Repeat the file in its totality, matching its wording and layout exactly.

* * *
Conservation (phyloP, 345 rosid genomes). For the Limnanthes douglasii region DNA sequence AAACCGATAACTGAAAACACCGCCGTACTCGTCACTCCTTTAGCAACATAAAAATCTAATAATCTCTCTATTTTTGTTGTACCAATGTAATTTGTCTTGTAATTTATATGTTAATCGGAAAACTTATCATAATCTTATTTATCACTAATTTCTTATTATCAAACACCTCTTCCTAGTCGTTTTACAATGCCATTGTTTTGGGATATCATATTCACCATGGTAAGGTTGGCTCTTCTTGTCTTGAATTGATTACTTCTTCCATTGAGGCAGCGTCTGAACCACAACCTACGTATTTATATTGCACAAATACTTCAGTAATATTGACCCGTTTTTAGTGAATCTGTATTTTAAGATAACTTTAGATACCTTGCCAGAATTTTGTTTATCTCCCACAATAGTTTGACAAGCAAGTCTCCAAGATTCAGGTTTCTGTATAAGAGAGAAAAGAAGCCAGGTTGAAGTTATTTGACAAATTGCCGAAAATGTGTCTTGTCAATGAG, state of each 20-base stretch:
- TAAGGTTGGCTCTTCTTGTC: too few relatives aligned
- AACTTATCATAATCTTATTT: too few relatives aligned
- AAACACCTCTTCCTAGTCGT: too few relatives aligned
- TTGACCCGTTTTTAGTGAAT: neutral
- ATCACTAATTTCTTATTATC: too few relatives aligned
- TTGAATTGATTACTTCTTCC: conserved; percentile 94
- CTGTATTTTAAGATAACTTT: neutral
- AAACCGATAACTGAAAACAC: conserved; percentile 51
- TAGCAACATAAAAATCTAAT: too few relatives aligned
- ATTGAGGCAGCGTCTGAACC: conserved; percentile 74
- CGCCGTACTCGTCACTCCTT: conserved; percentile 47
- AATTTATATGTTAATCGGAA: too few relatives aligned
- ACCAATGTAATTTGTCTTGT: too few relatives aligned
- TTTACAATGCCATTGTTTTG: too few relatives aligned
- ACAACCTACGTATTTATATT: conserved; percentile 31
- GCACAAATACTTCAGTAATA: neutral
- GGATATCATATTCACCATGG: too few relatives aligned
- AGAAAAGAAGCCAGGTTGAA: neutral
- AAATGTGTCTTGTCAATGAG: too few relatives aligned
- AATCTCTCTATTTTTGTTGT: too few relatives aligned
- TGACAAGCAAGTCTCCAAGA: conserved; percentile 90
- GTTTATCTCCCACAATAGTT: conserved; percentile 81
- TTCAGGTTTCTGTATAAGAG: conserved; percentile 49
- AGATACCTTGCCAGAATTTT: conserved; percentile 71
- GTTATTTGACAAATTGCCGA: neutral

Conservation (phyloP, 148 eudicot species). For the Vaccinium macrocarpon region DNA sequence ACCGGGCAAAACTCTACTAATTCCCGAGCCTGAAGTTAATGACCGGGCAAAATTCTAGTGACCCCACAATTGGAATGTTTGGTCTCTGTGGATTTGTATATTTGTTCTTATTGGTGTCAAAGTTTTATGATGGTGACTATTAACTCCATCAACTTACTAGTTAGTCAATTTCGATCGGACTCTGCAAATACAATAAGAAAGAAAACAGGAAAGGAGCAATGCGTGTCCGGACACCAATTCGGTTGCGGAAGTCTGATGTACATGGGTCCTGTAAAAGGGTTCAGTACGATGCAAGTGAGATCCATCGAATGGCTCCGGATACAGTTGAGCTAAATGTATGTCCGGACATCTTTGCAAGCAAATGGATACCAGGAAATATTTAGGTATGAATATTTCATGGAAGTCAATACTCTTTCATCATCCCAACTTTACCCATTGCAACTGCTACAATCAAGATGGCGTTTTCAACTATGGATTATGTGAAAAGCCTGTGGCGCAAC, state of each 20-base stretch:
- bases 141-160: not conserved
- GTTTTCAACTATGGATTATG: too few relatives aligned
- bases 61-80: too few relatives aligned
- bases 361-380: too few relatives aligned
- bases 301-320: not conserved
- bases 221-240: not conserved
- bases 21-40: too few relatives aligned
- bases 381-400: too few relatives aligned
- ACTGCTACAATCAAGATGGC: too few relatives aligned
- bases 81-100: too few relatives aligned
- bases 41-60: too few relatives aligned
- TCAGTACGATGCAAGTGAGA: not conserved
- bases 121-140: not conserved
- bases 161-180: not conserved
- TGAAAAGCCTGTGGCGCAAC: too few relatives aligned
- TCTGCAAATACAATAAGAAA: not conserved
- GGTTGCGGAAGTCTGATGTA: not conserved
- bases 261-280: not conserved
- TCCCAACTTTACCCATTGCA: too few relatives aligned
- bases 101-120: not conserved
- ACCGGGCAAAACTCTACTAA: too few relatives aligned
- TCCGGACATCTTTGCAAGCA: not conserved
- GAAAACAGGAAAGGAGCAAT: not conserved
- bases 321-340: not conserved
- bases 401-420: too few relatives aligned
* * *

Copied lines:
Conservation (phyloP, 345 rosid genomes). For the Limnanthes douglasii region DNA sequence AAACCGATAACTGAAAACACCGCCGTACTCGTCACTCCTTTAGCAACATAAAAATCTAATAATCTCTCTATTTTTGTTGTACCAATGTAATTTGTCTTGTAATTTATATGTTAATCGGAAAACTTATCATAATCTTATTTATCACTAATTTCTTATTATCAAACACCTCTTCCTAGTCGTTTTACAATGCCATTGTTTTGGGATATCATATTCACCATGGTAAGGTTGGCTCTTCTTGTCTTGAATTGATTACTTCTTCCATTGAGGCAGCGTCTGAACCACAACCTACGTATTTATATTGCACAAATACTTCAGTAATATTGACCCGTTTTTAGTGAATCTGTATTTTAAGATAACTTTAGATACCTTGCCAGAATTTTGTTTATCTCCCACAATAGTTTGACAAGCAAGTCTCCAAGATTCAGGTTTCTGTATAAGAGAGAAAAGAAGCCAGGTTGAAGTTATTTGACAAATTGCCGAAAATGTGTCTTGTCAATGAG, state of each 20-base stretch:
- TAAGGTTGGCTCTTCTTGTC: too few relatives aligned
- AACTTATCATAATCTTATTT: too few relatives aligned
- AAACACCTCTTCCTAGTCGT: too few relatives aligned
- TTGACCCGTTTTTAGTGAAT: neutral
- ATCACTAATTTCTTATTATC: too few relatives aligned
- TTGAATTGATTACTTCTTCC: conserved; percentile 94
- CTGTATTTTAAGATAACTTT: neutral
- AAACCGATAACTGAAAACAC: conserved; percentile 51
- TAGCAACATAAAAATCTAAT: too few relatives aligned
- ATTGAGGCAGCGTCTGAACC: conserved; percentile 74
- CGCCGTACTCGTCACTCCTT: conserved; percentile 47
- AATTTATATGTTAATCGGAA: too few relatives aligned
- ACCAATGTAATTTGTCTTGT: too few relatives aligned
- TTTACAATGCCATTGTTTTG: too few relatives aligned
- ACAACCTACGTATTTATATT: conserved; percentile 31
- GCACAAATACTTCAGTAATA: neutral
- GGATATCATATTCACCATGG: too few relatives aligned
- AGAAAAGAAGCCAGGTTGAA: neutral
- AAATGTGTCTTGTCAATGAG: too few relatives aligned
- AATCTCTCTATTTTTGTTGT: too few relatives aligned
- TGACAAGCAAGTCTCCAAGA: conserved; percentile 90
- GTTTATCTCCCACAATAGTT: conserved; percentile 81
- TTCAGGTTTCTGTATAAGAG: conserved; percentile 49
- AGATACCTTGCCAGAATTTT: conserved; percentile 71
- GTTATTTGACAAATTGCCGA: neutral

Conservation (phyloP, 148 eudicot species). For the Vaccinium macrocarpon region DNA sequence ACCGGGCAAAACTCTACTAATTCCCGAGCCTGAAGTTAATGACCGGGCAAAATTCTAGTGACCCCACAATTGGAATGTTTGGTCTCTGTGGATTTGTATATTTGTTCTTATTGGTGTCAAAGTTTTATGATGGTGACTATTAACTCCATCAACTTACTAGTTAGTCAATTTCGATCGGACTCTGCAAATACAATAAGAAAGAAAACAGGAAAGGAGCAATGCGTGTCCGGACACCAATTCGGTTGCGGAAGTCTGATGTACATGGGTCCTGTAAAAGGGTTCAGTACGATGCAAGTGAGATCCATCGAATGGCTCCGGATACAGTTGAGCTAAATGTATGTCCGGACATCTTTGCAAGCAAATGGATACCAGGAAATATTTAGGTATGAATATTTCATGGAAGTCAATACTCTTTCATCATCCCAACTTTACCCATTGCAACTGCTACAATCAAGATGGCGTTTTCAACTATGGATTATGTGAAAAGCCTGTGGCGCAAC, state of each 20-base stretch:
- bases 141-160: not conserved
- GTTTTCAACTATGGATTATG: too few relatives aligned
- bases 61-80: too few relatives aligned
- bases 361-380: too few relatives aligned
- bases 301-320: not conserved
- bases 221-240: not conserved
- bases 21-40: too few relatives aligned
- bases 381-400: too few relatives aligned
- ACTGCTACAATCAAGATGGC: too few relatives aligned
- bases 81-100: too few relatives aligned
- bases 41-60: too few relatives aligned
- TCAGTACGATGCAAGTGAGA: not conserved
- bases 121-140: not conserved
- bases 161-180: not conserved
- TGAAAAGCCTGTGGCGCAAC: too few relatives aligned
- TCTGCAAATACAATAAGAAA: not conserved
- GGTTGCGGAAGTCTGATGTA: not conserved
- bases 261-280: not conserved
- TCCCAACTTTACCCATTGCA: too few relatives aligned
- bases 101-120: not conserved
- ACCGGGCAAAACTCTACTAA: too few relatives aligned
- TCCGGACATCTTTGCAAGCA: not conserved
- GAAAACAGGAAAGGAGCAAT: not conserved
- bases 321-340: not conserved
- bases 401-420: too few relatives aligned